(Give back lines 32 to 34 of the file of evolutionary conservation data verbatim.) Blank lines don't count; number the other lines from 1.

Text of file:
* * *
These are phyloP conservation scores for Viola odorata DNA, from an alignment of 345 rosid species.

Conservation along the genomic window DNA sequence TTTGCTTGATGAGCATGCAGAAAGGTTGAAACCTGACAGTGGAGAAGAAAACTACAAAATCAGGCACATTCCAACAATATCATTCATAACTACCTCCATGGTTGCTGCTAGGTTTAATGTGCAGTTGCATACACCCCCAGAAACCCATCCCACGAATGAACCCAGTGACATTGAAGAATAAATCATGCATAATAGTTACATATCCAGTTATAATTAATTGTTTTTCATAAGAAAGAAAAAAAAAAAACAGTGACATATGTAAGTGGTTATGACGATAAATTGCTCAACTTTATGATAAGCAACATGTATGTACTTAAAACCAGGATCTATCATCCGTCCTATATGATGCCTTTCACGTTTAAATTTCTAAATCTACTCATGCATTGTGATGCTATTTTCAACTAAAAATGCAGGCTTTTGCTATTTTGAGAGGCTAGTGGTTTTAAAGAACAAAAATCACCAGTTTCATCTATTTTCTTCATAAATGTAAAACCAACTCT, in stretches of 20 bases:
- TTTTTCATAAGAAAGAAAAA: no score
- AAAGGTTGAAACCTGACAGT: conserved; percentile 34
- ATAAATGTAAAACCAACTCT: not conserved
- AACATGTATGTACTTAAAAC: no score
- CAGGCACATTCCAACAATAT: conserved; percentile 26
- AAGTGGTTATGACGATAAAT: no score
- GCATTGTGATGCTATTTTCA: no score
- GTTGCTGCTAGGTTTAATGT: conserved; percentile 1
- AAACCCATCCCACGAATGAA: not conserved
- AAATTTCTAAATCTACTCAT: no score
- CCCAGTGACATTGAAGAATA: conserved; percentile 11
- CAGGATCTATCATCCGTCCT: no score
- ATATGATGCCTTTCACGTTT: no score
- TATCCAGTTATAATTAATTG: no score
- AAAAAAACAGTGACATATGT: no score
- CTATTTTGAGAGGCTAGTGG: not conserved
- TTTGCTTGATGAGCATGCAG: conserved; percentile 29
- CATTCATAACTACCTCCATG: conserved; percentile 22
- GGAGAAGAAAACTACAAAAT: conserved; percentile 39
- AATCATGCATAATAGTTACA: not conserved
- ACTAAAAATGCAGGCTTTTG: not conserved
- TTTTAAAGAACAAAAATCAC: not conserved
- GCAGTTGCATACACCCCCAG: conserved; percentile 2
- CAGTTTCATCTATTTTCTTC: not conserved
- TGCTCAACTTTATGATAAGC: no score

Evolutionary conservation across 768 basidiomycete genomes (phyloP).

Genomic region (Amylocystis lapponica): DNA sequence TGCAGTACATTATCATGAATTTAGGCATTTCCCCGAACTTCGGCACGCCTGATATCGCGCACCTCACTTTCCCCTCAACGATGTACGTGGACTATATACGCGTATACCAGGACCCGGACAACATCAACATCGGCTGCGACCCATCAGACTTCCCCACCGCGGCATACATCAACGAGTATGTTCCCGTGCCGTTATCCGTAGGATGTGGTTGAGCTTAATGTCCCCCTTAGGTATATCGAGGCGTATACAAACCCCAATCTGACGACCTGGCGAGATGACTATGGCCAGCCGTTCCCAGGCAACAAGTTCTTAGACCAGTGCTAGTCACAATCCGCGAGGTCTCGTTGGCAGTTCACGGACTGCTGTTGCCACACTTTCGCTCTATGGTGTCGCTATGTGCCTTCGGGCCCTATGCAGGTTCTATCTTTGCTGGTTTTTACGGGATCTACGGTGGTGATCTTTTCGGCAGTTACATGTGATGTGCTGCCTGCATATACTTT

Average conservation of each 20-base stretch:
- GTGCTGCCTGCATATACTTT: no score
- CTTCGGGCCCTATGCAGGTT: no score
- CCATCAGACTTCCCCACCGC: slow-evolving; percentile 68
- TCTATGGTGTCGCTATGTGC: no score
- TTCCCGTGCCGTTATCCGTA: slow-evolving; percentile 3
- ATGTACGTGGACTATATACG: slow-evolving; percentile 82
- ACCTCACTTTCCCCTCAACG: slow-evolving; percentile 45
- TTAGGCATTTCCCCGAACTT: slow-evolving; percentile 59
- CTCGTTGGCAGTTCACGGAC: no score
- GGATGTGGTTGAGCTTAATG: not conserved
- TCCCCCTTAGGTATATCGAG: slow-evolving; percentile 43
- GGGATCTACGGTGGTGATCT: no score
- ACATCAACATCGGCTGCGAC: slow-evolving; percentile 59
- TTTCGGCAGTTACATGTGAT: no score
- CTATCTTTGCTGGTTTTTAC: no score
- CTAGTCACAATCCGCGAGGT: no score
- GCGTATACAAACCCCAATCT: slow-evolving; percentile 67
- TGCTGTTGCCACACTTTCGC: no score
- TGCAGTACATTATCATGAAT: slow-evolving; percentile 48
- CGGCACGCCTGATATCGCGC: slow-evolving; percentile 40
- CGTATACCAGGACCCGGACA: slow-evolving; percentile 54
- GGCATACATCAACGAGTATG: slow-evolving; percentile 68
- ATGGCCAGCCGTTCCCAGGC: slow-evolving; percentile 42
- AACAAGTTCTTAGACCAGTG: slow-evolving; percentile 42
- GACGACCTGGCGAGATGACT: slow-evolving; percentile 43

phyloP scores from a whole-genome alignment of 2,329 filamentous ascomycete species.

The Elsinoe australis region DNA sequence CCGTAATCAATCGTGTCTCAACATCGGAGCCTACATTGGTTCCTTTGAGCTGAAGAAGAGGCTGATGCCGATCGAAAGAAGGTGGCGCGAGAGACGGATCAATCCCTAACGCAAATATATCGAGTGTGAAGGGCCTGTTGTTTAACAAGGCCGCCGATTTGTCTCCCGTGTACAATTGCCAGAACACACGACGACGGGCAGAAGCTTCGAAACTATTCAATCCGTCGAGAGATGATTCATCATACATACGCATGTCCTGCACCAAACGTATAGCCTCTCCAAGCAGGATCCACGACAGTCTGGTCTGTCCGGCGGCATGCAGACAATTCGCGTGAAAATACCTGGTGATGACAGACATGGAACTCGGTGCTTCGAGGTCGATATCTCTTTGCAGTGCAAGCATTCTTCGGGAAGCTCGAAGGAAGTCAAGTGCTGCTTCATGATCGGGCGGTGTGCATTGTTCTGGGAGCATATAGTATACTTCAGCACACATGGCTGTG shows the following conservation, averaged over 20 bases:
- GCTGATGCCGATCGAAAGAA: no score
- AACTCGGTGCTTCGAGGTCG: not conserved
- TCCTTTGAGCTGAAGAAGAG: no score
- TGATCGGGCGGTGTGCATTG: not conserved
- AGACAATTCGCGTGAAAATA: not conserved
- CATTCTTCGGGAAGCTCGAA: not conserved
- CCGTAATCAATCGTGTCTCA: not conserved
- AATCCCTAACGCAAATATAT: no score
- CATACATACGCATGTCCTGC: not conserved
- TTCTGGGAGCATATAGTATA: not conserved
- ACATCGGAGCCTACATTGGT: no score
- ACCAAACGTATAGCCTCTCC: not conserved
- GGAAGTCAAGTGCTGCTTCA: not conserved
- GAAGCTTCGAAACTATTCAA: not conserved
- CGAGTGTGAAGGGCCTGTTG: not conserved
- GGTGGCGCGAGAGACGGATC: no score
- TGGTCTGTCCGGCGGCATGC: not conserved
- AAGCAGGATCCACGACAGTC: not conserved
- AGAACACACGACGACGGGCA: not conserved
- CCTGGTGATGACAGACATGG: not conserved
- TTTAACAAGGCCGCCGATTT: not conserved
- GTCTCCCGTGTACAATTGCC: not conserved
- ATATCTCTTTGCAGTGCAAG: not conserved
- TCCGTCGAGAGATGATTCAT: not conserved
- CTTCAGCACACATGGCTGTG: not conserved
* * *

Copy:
- CTTCGGGCCCTATGCAGGTT: no score
- CCATCAGACTTCCCCACCGC: slow-evolving; percentile 68
- TCTATGGTGTCGCTATGTGC: no score